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Alison Schultz, Miroslav Palansky ■ Formulary apportionment in BEFIT: A path to fair corporate taxation

Tax justice reports
Tax justice reports

Formulary apportionment in BEFIT: A path to fair corporate taxation

This report estimates the revenue implications of implementing EU-wide unitary taxation, in conjunction with the 15 per cent minimum tax.

Corporate tax abuse through profit shifting deprives European societies of desperately needed funds, threatens the integrity of the common market, and compromises democratic principles. This report examines the most direct method to curb within-EU profit shifting: the EU-wide adoption of unitary taxation.

We use country by country reporting data from the OECD to estimate the revenue changes European member would face when redistributing taxable profits based on various formulas that measure economic activity – suggestions that could be included in the European Commission’s proposal for Business in Europe: Framework for Income Taxation (BEFIT).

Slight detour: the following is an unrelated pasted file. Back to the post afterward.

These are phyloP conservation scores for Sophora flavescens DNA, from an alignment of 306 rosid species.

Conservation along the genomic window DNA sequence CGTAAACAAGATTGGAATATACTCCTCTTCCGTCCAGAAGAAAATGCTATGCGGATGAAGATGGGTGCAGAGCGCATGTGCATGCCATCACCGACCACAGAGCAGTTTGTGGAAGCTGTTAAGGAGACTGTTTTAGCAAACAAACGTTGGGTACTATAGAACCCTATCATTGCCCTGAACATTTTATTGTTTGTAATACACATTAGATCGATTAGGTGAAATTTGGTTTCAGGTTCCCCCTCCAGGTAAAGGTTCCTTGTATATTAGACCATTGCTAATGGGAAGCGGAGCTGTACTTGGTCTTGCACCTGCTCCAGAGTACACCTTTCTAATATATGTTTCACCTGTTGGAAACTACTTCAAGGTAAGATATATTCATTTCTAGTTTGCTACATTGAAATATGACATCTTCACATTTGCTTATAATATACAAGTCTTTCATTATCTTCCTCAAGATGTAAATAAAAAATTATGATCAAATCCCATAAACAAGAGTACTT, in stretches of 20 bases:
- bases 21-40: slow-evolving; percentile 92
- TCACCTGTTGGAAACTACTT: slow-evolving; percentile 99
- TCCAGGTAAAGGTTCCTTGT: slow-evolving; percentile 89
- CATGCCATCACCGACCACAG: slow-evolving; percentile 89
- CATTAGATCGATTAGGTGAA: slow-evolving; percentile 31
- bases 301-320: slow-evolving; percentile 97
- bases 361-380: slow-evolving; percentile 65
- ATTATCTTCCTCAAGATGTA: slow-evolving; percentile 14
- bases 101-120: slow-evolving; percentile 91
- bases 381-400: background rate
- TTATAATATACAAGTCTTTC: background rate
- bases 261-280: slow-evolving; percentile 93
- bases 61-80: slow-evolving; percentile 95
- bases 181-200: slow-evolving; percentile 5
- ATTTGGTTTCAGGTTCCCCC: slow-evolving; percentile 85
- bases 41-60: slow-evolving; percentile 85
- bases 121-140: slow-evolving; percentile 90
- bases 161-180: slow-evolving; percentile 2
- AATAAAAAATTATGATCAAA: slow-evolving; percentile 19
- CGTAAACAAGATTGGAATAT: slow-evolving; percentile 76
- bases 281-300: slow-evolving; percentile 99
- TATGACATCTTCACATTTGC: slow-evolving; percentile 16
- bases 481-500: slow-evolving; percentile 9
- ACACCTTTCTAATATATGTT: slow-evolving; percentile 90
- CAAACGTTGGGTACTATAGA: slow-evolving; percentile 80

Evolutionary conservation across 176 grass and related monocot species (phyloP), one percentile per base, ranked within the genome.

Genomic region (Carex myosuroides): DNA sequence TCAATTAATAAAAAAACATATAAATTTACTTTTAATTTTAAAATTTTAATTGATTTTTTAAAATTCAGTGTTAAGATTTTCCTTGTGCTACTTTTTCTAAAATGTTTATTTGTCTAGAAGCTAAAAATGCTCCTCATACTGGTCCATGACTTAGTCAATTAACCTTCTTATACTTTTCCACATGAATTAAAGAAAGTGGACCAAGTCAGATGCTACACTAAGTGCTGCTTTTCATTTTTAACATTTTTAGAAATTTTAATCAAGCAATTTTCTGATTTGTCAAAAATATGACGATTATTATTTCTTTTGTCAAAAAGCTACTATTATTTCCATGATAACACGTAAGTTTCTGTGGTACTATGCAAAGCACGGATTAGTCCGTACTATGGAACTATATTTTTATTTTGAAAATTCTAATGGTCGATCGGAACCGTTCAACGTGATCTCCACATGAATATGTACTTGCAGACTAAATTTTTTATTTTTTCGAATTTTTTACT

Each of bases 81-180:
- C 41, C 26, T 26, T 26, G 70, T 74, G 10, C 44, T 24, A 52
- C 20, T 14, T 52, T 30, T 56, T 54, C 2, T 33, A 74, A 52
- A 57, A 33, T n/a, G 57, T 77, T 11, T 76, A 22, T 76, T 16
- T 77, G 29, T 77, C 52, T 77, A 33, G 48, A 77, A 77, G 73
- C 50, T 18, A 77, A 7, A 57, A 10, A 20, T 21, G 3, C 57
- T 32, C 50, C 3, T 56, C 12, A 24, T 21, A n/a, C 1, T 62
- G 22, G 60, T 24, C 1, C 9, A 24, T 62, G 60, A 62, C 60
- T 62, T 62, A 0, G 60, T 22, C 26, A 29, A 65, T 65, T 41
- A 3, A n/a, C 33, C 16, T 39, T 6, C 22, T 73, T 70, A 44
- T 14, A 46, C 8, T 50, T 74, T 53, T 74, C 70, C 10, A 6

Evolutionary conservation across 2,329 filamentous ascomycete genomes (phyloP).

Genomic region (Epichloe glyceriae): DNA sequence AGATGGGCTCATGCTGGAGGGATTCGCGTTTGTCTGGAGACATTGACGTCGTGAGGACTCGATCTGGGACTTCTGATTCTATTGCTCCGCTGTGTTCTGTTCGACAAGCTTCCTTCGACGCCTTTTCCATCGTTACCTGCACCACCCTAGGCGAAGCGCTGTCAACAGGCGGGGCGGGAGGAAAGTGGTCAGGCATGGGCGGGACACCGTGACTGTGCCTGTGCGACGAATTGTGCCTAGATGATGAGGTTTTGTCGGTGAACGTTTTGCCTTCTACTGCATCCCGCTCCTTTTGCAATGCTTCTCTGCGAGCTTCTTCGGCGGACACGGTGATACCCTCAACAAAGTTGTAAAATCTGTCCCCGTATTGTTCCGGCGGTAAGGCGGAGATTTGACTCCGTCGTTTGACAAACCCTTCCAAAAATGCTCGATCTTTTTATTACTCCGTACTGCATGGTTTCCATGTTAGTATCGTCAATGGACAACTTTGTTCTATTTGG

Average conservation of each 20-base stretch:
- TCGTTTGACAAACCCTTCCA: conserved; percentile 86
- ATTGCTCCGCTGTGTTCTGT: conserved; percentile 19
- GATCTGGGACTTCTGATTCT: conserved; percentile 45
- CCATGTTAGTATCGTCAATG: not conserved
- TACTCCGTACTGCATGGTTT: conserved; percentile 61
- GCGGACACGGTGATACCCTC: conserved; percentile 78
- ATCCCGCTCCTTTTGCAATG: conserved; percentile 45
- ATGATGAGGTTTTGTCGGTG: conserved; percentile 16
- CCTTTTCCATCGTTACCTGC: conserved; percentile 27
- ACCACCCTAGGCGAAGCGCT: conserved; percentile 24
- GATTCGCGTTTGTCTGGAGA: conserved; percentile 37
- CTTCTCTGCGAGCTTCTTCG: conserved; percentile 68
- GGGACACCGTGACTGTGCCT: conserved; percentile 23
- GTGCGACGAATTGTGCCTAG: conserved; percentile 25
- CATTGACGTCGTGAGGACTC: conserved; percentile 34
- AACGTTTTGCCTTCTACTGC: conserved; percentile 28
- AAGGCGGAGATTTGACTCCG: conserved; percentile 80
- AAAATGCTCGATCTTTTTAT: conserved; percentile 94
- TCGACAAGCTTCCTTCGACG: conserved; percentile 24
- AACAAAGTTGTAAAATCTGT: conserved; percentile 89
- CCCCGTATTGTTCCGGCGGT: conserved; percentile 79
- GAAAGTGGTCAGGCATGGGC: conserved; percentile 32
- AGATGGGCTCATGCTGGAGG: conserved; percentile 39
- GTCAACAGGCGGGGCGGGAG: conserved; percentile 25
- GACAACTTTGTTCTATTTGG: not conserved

Key findings

  • EU-wide unitary taxation with formulary apportionment would lead to additional tax revenues for the majority of the member states.
  • While some member states – in particular, well known tax havens Netherlands, Luxembourg, Ireland, and Malta – may incur losses from BEFIT, these can be substantially or entirely balanced out with the adoption of an effective national top-up tax, consistent with the EU’s plan to introduce a minimum corporate tax of 15 per cent in 2024.
  • A more equitable corporate tax system would not only restore fair competition, halt the race to the bottom and rebuild trust in democracy, but also has the potential to produce EU-wide tax benefits ranging from US$ 24.1 billion to US$ 26.8 billion in more tax revenue, when considered in isolation, or US$ 34.5 billion to US$ 35.4 billion when combined with the planned 15 per cent minimum tax.